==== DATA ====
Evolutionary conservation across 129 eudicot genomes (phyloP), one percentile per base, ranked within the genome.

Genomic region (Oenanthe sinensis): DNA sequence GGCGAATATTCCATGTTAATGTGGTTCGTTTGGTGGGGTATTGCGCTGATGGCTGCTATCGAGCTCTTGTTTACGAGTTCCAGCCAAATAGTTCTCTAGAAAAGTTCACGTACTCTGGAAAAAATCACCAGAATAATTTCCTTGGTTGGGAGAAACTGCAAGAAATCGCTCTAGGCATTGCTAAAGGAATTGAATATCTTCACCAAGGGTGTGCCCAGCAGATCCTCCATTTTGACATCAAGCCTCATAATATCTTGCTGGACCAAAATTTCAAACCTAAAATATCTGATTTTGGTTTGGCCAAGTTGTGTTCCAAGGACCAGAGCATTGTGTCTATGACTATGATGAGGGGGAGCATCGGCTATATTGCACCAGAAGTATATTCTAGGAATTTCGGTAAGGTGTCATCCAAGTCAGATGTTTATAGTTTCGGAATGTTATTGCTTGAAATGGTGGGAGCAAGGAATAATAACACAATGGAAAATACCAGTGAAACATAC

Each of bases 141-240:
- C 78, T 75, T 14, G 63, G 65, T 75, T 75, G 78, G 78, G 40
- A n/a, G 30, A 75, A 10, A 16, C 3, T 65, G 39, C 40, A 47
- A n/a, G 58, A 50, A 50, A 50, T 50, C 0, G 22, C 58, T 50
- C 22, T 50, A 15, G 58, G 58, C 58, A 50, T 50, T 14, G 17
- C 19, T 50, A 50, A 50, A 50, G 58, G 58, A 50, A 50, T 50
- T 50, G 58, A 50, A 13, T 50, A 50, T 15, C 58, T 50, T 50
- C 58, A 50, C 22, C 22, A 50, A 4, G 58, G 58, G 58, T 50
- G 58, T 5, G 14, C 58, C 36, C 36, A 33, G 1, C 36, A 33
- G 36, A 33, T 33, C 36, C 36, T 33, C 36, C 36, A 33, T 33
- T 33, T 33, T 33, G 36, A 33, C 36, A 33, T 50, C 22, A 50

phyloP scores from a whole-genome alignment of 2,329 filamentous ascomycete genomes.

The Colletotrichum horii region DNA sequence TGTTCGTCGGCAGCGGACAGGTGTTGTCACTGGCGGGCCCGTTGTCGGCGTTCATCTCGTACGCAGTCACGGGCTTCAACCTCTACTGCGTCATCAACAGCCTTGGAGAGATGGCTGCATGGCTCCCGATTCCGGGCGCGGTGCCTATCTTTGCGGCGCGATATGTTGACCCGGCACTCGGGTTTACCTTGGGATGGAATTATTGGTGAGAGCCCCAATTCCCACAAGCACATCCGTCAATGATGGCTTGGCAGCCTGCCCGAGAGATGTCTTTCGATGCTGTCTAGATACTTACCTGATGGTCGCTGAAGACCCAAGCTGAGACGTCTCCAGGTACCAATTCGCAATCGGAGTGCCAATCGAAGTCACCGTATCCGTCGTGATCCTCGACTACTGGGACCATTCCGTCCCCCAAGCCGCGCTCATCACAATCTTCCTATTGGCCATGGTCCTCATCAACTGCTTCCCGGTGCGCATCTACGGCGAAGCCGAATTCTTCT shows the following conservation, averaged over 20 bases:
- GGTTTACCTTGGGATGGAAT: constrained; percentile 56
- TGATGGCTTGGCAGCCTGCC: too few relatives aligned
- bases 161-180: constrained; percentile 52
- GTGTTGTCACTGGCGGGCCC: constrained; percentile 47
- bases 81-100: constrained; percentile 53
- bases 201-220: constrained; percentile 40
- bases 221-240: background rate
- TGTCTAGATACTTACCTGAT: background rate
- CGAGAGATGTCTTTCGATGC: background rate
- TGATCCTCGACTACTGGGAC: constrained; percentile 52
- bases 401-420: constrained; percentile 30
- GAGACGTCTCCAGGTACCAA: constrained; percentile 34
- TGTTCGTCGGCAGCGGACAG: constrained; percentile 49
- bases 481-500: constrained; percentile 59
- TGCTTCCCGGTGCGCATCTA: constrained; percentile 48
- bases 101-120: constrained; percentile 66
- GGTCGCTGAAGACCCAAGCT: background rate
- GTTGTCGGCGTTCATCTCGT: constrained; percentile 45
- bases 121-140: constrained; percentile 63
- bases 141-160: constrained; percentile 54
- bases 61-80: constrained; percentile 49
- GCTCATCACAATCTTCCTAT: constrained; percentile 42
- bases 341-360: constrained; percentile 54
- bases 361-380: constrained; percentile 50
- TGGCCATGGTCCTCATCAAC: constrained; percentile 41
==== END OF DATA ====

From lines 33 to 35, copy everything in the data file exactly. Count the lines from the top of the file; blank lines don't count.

- GTTGTCGGCGTTCATCTCGT: constrained; percentile 45
- bases 121-140: constrained; percentile 63
- bases 141-160: constrained; percentile 54